The Instituto Coordenadas para la Gobernanza y la Economía Aplicada in its working group on North Africa, concludes in its latest study
- Morocco places the Sahara at the heart of its social and economic development strategy.
- Since 2015, Rabat has invested $8 billion to turn the Sahara region into a major economic hub as a bridge between sub-Saharan Africa and Europe.
MADRID, Oct. 24, 2022 /PRNewswire/ — Contrary to the much-abused cliché, Morocco has demonstrated its strategic commitment to the Sahara’s development. For Rabat, the promotion of the region’s well-being and economic progress are major objectives that cut across the country’s own development plans. With the aim of accelerating the Sahara’s development and socio-economic integration, Morocco launched an ambitious $8 billion project in 2015.
The New Development Model for the Southern Provinces, as the project has been dubbed, revolves around infrastructures aimed at structuring the territory of the Sahara region which includes the Tiznit-Elaayoune-Dajla motorway and the Lamhiriz fishing and the Dakhla Atlantique ports. The programme includes creating a maritime freight line between Casablanca and Dakhla, establishing nautical connections between the Canary Islands and Tarfaya and Laayoune. Additionally, the program also features the construction of a University Hospital Centre in El Ayoun and a Technopolis in Fum El-Ued, demonstrating Morocco’s strong commitment to the region and its inhabitants.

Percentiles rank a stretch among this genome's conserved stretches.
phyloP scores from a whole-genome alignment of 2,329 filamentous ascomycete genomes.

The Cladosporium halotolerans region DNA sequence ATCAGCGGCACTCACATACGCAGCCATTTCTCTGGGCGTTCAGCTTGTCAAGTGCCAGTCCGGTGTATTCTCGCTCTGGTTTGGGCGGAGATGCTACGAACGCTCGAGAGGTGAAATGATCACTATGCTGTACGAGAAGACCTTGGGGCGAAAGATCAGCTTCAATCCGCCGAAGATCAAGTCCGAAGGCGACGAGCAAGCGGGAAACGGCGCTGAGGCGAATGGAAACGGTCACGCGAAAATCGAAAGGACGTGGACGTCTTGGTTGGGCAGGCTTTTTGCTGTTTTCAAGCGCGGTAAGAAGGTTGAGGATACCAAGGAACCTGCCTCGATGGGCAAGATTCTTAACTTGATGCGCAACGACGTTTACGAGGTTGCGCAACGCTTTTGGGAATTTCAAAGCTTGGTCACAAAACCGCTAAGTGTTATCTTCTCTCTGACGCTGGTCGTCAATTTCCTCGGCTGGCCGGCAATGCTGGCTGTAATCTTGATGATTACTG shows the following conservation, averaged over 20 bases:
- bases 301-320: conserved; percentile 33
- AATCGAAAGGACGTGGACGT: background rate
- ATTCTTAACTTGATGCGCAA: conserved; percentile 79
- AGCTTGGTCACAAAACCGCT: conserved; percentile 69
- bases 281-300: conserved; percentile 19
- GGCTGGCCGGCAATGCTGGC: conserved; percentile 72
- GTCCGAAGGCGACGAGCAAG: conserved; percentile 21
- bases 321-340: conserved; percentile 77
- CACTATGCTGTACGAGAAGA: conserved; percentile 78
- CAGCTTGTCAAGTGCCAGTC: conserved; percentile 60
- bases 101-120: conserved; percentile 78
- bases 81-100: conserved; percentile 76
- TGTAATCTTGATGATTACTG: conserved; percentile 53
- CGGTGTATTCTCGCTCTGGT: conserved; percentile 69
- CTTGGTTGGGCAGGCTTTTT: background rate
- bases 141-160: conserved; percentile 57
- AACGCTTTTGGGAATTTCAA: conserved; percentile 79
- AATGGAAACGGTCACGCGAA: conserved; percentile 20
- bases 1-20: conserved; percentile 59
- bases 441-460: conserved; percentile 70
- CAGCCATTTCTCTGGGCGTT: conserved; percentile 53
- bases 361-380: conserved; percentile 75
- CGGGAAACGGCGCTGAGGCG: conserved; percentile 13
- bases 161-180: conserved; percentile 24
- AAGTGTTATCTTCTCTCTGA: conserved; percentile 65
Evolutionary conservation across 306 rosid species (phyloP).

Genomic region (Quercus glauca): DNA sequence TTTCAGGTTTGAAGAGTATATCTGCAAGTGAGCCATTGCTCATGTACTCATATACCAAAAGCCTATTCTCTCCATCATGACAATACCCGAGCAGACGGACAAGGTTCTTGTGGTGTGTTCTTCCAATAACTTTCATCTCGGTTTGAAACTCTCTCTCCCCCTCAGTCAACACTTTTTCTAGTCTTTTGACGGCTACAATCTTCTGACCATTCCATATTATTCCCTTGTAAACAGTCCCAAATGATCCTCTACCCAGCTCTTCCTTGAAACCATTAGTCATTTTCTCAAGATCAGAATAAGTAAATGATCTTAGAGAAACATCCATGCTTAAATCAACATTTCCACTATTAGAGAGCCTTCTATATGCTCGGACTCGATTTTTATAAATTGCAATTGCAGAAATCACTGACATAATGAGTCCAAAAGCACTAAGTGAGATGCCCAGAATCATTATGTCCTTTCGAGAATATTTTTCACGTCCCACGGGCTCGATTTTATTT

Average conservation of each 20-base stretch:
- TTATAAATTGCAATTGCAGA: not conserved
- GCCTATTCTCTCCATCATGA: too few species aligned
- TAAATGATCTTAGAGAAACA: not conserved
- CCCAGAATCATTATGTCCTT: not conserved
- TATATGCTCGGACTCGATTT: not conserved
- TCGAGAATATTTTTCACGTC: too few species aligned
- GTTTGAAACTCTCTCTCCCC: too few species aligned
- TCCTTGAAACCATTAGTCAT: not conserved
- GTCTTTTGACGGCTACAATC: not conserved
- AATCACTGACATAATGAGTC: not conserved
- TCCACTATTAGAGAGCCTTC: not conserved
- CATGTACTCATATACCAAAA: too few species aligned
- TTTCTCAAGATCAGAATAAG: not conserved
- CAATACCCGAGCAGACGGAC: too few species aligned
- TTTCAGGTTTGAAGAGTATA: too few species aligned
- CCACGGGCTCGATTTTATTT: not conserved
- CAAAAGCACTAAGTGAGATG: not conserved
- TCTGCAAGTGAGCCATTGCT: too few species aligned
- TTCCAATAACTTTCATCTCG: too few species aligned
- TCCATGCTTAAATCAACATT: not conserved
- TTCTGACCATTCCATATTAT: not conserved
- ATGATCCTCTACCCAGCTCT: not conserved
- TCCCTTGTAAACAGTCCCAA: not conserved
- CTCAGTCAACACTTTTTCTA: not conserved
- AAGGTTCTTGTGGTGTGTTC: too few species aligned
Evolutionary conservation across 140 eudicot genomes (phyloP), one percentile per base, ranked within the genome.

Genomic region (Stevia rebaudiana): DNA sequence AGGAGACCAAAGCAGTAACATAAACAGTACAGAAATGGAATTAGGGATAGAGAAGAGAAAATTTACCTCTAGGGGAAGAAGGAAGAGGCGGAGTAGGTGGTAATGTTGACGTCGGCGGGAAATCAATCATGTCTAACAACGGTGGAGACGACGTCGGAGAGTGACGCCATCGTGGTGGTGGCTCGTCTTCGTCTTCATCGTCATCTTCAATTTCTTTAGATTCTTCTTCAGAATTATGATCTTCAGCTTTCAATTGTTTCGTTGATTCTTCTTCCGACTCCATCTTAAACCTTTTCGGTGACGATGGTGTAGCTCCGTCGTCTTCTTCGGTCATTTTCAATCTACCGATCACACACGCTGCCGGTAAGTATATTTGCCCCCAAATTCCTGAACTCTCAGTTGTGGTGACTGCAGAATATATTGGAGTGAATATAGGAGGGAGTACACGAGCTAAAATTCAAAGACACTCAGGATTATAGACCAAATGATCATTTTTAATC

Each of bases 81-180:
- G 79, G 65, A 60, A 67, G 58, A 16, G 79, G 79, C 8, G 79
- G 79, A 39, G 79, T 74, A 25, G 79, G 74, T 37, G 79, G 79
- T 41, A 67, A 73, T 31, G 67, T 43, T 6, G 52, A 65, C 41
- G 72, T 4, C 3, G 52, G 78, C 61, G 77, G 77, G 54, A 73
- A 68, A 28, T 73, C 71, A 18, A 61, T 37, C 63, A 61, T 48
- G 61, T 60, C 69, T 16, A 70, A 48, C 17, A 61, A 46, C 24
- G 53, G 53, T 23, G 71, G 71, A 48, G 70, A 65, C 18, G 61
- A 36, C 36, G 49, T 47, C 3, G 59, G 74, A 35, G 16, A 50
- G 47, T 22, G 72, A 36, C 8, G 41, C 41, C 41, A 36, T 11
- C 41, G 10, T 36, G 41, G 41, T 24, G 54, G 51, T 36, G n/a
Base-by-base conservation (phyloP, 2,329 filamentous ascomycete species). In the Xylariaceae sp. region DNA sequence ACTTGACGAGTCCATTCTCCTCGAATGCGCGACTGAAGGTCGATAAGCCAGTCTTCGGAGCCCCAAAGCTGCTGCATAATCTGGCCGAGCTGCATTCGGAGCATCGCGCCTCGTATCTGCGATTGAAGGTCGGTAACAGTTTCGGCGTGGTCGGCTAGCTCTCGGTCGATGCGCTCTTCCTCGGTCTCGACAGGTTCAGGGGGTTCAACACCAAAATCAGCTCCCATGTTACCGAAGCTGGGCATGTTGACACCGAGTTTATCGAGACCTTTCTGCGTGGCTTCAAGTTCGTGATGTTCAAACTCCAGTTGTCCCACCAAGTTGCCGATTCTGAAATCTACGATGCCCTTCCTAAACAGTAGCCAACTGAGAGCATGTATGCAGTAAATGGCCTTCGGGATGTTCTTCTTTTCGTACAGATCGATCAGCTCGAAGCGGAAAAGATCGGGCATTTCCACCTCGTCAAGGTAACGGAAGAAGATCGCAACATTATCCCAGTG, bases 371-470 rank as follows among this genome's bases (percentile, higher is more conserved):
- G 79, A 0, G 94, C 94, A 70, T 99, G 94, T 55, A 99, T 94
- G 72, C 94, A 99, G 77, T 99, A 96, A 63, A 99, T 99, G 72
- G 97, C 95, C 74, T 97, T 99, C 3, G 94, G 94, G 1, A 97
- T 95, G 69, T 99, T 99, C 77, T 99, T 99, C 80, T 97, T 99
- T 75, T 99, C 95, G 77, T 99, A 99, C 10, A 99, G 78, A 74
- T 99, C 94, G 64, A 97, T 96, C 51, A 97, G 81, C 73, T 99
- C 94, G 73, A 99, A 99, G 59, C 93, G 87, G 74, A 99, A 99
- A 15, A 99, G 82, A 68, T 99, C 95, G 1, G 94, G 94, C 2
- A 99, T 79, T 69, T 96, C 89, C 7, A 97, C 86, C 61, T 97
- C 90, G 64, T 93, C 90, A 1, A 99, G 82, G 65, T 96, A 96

Morocco’s objective is to make this region the logistical and economic bridge between Europe and sub-Saharan Africa.
By the end of 2018, 48% of the objectives had already been achieved, giving a strong perceived boost to socio-economic momentum, increasing the creation of companies, jobs and attracting investment. The region’s renewable energy potential, both solar and wind, is driving much of the investment. This reality, which aims to contribute to the four large solar power plants and up to eleven wind farms, will make Morocco a leader in renewable energy on the continent. Morocco will not only achieve energy self-sufficiency but also be able to export a significant percentage of the EU’s energy needs.
Some international actors such as the African Union and the European Union, faced with the Western Sahara issue, are significantly holding back the region’s development potential, both in social and economic terms. Because of this, the actions of the United States and Spain in defense of the resolution of the conflict through the political route provided by autonomy within the framework of the Alawi kingdom are so important and provide the impetus for progress, stability and improvement in this area. It is not just economic development; it is the people living in the Sahara that are at stake.